Sunderland wins £10,000 to investigate Georgian Freemasonry in Wearside

Pictured l-r Alistair Youle, Lauren Daglish-Smith and Michael Johnson of Sunderland Heritage Quarter wich has been awarded a �10,000 grant to explore 18th Century Freemasonry.
Pictured l-r Alistair Youle, Lauren Daglish-Smith and Michael Johnson of Sunderland Heritage Quarter wich has been awarded a �10,000 grant to explore 18th Century Freemasonry.
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HISTORY buffs exploring a secret society are among the first in the country to receive an injection of lottery cash.

Sunderland Heritage Quarter is getting a Heritage Lottery Fund (HLF) Sharing Heritage grant.

Its project, Georgian Treasures of Sunderland, has been given £10,000 to explore the story of 18th century Freemasonry in Sunderland, focussed around the heart of Old Sunderland.

Sunderland Heritage Quarter, a not-for-profit regeneration scheme, will offer the chance to visit Phoenix Lodge in Queen Street East – believed to be the oldest non-religious building in the city and oldest purpose-built masonic lodge in the world.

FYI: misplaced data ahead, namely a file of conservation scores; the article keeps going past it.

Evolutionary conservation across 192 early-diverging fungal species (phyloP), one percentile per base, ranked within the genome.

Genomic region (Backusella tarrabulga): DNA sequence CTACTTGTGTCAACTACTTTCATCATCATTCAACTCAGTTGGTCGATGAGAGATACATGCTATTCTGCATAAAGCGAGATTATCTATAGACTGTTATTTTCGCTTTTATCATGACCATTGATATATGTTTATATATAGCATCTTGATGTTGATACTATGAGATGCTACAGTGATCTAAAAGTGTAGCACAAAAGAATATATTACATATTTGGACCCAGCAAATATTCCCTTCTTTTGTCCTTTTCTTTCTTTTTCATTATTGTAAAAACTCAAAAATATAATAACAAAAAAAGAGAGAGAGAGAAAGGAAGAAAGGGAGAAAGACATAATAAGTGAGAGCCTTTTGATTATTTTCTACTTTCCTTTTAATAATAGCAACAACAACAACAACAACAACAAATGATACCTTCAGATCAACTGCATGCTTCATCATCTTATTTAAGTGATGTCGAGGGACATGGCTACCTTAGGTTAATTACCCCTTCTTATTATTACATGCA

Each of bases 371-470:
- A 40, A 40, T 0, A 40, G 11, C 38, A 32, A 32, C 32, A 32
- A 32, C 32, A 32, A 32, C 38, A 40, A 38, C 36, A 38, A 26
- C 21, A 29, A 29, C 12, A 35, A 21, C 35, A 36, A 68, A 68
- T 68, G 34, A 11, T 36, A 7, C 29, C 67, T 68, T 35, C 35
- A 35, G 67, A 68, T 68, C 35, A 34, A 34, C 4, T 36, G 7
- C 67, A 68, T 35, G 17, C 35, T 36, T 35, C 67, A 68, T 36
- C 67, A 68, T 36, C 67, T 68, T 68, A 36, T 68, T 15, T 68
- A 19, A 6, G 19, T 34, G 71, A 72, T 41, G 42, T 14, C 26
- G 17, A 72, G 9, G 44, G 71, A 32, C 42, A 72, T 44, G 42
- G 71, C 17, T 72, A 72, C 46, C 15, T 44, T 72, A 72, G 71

There will also be guided walks, exhibitions, talks by historians, history surgeries and a delve into the Queen Street Masonic Archives, which stretch back almost 300 years.

The cash to finance it all comes as part of a new funding programme to help people across the UK explore and share history in their area.

Michael Johnson, a director of Sunderland Heritage Quarter, said: “Winning this grant is a great achievement for Sunderland because it recognises the richness of the city’s Georgian heritage.

“It was in this era that the foundations of modern Sunderland were built.”

Ivor Crowther, head of the HLF North East, added: “Sharing Heritage is a wonderful opportunity for communities to delve into their local heritage, and we are delighted to be able to offer this grant so that Sunderland Heritage Quarter can embark on a real journey of discovery.

“Heritage means such different things to different people and HLF’s funding offers a wealth of opportunities for groups to explore and celebrate what’s important to them in their area.”